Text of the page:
- Cell therapy developer Unum Therapeutics will lay off 43 employees in a research pivot, announcing Monday a restructuring designed to focus the Cambridge, Massachusetts-based biotech's resources on a preclinical cancer treatment.
- Unum, which now trades at less than $1 per share, will conclude two Phase 1 studies testing a T cell receptor technology which has accounted for much of the company's drug development efforts to date.
- Instead, Unum will be working to secure Food and Drug Administration approval to begin human testing for another cell therapy platform, dubbed Bolt-On Chimeric, or BOXR. Unum hopes to file an Investigational New Drug Application to the agency by late 2020.
Unum went public in 2018, pulling in $62 million in an initial share offering that April. Soon after, however, shares in the company began a steady downward slide that's eroded much of Unum's market value.
The restructuring announced Monday will keep the lights on for a while longer, pushing the company's cash runway from early 2021 into the middle of the year. But it will come at the cost of much of Unum's workforce, which will shrink by about 60%.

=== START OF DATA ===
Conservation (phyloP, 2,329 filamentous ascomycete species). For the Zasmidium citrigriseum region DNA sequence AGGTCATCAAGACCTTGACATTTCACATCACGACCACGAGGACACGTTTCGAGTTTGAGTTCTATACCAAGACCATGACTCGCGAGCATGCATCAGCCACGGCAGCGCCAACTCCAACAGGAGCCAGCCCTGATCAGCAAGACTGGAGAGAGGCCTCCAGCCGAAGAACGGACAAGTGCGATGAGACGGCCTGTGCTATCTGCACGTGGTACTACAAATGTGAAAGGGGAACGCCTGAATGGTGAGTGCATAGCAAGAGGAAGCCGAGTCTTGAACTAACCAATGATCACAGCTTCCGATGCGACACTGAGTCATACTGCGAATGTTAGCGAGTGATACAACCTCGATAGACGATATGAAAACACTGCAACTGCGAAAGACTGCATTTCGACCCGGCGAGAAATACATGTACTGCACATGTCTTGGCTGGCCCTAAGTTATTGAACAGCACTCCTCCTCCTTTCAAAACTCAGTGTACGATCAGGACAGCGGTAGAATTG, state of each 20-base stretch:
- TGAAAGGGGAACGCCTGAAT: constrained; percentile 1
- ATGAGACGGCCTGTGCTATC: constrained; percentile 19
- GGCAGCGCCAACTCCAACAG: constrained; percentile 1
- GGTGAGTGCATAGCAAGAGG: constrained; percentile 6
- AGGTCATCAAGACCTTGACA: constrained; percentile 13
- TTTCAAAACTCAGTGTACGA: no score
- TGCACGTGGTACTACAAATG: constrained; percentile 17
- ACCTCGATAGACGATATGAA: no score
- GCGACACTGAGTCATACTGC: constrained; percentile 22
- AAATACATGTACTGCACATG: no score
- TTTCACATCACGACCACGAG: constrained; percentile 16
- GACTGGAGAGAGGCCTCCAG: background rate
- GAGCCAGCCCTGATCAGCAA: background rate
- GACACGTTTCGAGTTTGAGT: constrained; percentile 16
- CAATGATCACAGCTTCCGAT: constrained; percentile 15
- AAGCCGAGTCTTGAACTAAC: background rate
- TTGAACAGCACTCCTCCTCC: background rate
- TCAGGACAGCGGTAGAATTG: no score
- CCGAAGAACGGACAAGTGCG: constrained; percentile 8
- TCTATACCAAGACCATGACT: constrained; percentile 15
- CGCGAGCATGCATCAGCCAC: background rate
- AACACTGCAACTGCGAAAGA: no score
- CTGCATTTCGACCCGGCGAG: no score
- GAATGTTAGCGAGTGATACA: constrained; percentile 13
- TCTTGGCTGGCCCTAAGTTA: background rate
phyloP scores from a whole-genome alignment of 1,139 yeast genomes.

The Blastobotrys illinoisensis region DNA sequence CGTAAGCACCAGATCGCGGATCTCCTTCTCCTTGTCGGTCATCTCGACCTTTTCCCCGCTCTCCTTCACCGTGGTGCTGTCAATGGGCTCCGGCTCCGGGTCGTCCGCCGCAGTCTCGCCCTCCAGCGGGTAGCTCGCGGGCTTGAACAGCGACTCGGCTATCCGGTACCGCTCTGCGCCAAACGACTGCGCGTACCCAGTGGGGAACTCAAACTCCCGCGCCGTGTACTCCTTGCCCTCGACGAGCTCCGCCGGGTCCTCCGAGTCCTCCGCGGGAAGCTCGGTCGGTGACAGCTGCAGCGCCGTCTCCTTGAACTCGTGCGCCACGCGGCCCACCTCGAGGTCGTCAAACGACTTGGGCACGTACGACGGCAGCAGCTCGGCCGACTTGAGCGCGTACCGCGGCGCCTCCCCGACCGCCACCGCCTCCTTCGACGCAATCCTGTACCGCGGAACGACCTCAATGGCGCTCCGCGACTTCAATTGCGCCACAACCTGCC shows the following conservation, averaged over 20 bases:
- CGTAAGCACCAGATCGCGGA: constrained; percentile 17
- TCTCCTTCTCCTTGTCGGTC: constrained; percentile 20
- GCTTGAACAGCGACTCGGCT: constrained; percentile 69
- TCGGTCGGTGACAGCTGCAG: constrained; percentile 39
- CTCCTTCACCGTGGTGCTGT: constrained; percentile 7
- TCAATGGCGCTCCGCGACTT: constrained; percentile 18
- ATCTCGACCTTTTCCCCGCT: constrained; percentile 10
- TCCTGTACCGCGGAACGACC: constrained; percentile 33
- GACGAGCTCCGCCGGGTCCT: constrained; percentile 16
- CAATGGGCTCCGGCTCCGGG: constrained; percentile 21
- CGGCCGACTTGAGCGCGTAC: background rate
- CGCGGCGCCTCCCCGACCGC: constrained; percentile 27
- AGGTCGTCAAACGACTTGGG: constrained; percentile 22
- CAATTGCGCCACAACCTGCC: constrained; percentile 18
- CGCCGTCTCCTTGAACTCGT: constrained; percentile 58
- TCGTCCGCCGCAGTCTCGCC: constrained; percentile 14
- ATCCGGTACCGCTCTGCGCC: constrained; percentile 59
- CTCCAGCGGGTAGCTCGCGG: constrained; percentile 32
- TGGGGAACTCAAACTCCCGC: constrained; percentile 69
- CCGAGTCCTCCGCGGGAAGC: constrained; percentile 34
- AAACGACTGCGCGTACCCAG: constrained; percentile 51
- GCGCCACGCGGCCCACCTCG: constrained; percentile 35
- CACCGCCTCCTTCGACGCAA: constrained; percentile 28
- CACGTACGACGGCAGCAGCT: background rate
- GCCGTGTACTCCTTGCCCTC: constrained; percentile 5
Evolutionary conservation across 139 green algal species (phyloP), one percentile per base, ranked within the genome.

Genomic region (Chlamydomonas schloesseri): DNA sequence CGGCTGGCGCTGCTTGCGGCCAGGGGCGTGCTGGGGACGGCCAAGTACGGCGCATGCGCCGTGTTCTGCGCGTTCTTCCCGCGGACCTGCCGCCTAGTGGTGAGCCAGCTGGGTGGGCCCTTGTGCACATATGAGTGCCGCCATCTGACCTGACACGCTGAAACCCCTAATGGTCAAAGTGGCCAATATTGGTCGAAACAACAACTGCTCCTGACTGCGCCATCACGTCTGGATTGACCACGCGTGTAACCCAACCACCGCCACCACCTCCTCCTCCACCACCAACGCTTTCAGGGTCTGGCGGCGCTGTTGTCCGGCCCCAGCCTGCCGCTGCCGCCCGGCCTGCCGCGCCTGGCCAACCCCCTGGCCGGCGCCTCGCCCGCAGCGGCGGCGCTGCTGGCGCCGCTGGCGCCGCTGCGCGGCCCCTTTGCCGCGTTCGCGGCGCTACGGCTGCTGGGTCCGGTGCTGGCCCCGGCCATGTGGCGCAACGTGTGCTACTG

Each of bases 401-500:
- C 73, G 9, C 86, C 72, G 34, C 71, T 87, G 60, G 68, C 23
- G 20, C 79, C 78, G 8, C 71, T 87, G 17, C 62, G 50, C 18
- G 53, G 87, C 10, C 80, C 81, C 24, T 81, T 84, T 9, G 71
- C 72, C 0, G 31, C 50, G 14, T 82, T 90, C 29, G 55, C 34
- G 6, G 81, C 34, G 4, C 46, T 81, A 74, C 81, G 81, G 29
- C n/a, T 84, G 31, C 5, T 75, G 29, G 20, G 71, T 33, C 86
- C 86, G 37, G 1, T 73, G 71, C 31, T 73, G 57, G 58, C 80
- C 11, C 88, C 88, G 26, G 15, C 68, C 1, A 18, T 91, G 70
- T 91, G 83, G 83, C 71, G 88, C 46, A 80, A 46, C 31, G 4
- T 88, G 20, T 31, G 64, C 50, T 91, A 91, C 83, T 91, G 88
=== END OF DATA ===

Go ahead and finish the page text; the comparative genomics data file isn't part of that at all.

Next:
One of those departing employees is Seth Ettenberg, the company's chief scientific officer, who resigned after five years with the company.
The two Phase 1 studies which will be concluded were testing Unum's Antibody-Coupled T Cell Receptor platform, which the company positioned as a potential alternative to CAR-T cell therapies.
One was testing Unum's candidate ACTR-707 in combination with Rituxan as a treatment for lymphoma, while the other paired it with Herceptin to treat HER2-positive solid tumors.
Unum's resources will go instead toward its earlier-stage BOXR technology, which pairs a targeting receptor with a bolt-on transgene that the company hopes can improve T cell function.
The first candidate, BOXR1030, expresses a CAR targeting the glypican-3 (GPC3) protein and incorporates a gene designed to boost T cell metabolism. Unum presented preclinical data from the candidate in November of last year, and hopes to develop it for cancers that express GPC3.